Citibike Mike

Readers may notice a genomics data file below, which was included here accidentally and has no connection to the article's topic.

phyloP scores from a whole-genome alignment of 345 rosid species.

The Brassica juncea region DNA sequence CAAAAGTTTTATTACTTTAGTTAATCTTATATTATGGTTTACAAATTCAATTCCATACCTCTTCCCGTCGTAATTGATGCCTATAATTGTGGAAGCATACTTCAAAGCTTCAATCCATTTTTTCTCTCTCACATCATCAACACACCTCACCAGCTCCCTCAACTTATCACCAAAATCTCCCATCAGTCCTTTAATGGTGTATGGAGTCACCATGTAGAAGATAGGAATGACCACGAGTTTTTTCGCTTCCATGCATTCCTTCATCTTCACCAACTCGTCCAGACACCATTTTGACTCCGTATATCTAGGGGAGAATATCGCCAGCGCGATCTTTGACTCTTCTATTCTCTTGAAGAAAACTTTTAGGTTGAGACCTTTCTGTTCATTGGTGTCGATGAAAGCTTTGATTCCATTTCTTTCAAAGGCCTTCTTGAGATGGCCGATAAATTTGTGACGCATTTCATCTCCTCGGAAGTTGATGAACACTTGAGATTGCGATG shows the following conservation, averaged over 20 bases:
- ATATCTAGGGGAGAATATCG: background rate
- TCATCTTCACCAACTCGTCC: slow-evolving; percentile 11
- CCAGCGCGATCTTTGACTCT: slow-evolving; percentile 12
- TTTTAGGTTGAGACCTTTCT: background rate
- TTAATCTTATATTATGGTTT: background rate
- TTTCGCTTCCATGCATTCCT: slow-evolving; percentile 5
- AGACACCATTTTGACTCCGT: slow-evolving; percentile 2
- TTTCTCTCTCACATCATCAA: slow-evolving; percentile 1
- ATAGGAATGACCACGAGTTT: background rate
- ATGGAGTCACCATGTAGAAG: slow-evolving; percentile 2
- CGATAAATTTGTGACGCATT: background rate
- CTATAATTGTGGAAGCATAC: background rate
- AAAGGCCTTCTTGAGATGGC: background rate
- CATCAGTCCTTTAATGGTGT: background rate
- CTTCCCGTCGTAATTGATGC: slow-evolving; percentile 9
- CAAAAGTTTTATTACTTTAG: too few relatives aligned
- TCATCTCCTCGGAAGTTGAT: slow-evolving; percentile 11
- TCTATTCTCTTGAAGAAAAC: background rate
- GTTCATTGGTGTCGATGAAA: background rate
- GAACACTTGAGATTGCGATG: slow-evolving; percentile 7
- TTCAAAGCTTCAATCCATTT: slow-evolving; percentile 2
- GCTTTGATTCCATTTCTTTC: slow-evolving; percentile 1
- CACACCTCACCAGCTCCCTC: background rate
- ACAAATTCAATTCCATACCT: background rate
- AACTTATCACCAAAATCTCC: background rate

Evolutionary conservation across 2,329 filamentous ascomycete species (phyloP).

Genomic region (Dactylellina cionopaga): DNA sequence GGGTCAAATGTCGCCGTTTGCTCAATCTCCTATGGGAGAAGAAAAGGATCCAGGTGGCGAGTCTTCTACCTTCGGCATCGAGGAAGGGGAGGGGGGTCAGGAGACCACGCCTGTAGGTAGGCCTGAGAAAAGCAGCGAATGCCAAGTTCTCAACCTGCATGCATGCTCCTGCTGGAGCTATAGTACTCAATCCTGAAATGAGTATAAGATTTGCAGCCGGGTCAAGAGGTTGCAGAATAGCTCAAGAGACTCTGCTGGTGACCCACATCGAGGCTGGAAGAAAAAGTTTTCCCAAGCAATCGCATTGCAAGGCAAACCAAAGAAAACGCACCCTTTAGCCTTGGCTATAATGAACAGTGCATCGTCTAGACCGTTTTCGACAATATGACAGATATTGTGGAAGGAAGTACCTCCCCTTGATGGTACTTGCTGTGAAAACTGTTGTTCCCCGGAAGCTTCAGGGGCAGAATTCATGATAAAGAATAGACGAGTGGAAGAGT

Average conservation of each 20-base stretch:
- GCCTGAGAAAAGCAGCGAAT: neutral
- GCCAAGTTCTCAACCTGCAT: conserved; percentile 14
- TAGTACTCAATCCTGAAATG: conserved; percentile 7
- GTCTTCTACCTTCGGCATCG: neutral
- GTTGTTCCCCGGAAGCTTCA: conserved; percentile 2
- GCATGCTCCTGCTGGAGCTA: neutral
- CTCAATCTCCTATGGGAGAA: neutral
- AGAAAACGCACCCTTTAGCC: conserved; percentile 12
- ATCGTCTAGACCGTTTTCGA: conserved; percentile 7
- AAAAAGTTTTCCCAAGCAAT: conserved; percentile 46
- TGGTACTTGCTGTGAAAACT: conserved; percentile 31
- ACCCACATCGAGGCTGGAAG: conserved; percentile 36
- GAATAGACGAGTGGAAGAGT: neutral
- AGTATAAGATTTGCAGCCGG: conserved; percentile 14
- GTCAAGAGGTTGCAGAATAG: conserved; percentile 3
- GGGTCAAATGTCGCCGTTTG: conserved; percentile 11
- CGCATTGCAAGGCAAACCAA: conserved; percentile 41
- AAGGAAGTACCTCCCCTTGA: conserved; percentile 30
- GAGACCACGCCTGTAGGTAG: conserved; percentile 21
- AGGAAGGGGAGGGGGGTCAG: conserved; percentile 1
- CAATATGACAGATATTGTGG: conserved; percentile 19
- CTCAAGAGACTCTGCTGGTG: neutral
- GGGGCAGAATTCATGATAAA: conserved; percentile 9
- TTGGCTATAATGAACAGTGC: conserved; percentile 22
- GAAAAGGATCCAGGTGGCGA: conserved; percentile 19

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I finally got a Citibike pass and now the urban landscape is rolling past me at average speeds of 10-20 MPH.  It’s not be like chasing the peloton in Tour de France but for me it’s as competitive because I’m riding for my life.  I’m a wanted man, doing my best to elude the endless hazards that stock me on the mean streets of lower Manhattan.  Here’s my typical ride to work.  First, I grab my trusty steed from a seemingly endless sea of blue homogenous bi-peds, branded to the hilt with Citibank logo’s. Then I start my cross town odyssey on a slightly uphill grade baring east on Murray St.  This part of the journey is pleasant enough and I often see moms I recognize from my Soul Cycle spin class nodding with approval as I demonstrate the art of riding a bike that actually goes somewhere.  This congenial setting of pediatric practices and nail salons quickly gives way to a more hostel environment of falafel shops and cheap knockoff luggage stands, as a make my first turn on to Church St.  The bike lane is now gone and a pack of Afghani cabbies appear out of nowhere, closing in fast  behind me. What first felt like a Sunday ride with Mary Popins suddenly turns into running with the bulls in Spain.  I use the biggest of the three pathetic gears and pedal like a mad man to reach my right turn on Walker St.  At this point I’m clutching the bike handles like a condemned man’s final grasp of the arms of the electric chair.  I take my first breath in eight blocks and I crave a cigarette even though I don’t smoke.   The relief is short lived as I cross Broadway and get my first look at the most dead defying territory a Citibike rider can navigate….Chinatown.  Chinatown, land of bad drivers and slippery garage that lines the streets like a Viet Nam mine field. A half-eaten-flattened Peking duck on the right, a broken crate of bok choy on the left and dozens of pedestrians moving fast across the approaching intersection in no predicable pattern.  I decide to ride aggressively though the chaos and emerge on Centre St. with only a dark smudge on my pant leg where I brushed a dirty old van dropping off used restaurant equipment.  Now it’s a simply couple blocks to the return stalls by my office on Grand and I have 2 minutes to spare before my first meeting.  I feel victorious until I see that all the slots are full.  I consult the iphone app that tells me there are two available spots on Spring.  By the time I get there one is taken and the other is wrapped up with crime scene tape.  Finally, I’m sitting in my meeting with the blue pedal pig leaning against the conference room wall.  Lugging it up three flights gave me a groin pull.  In the rough and tumble tech start up world, this is looked on as a failure to launch.

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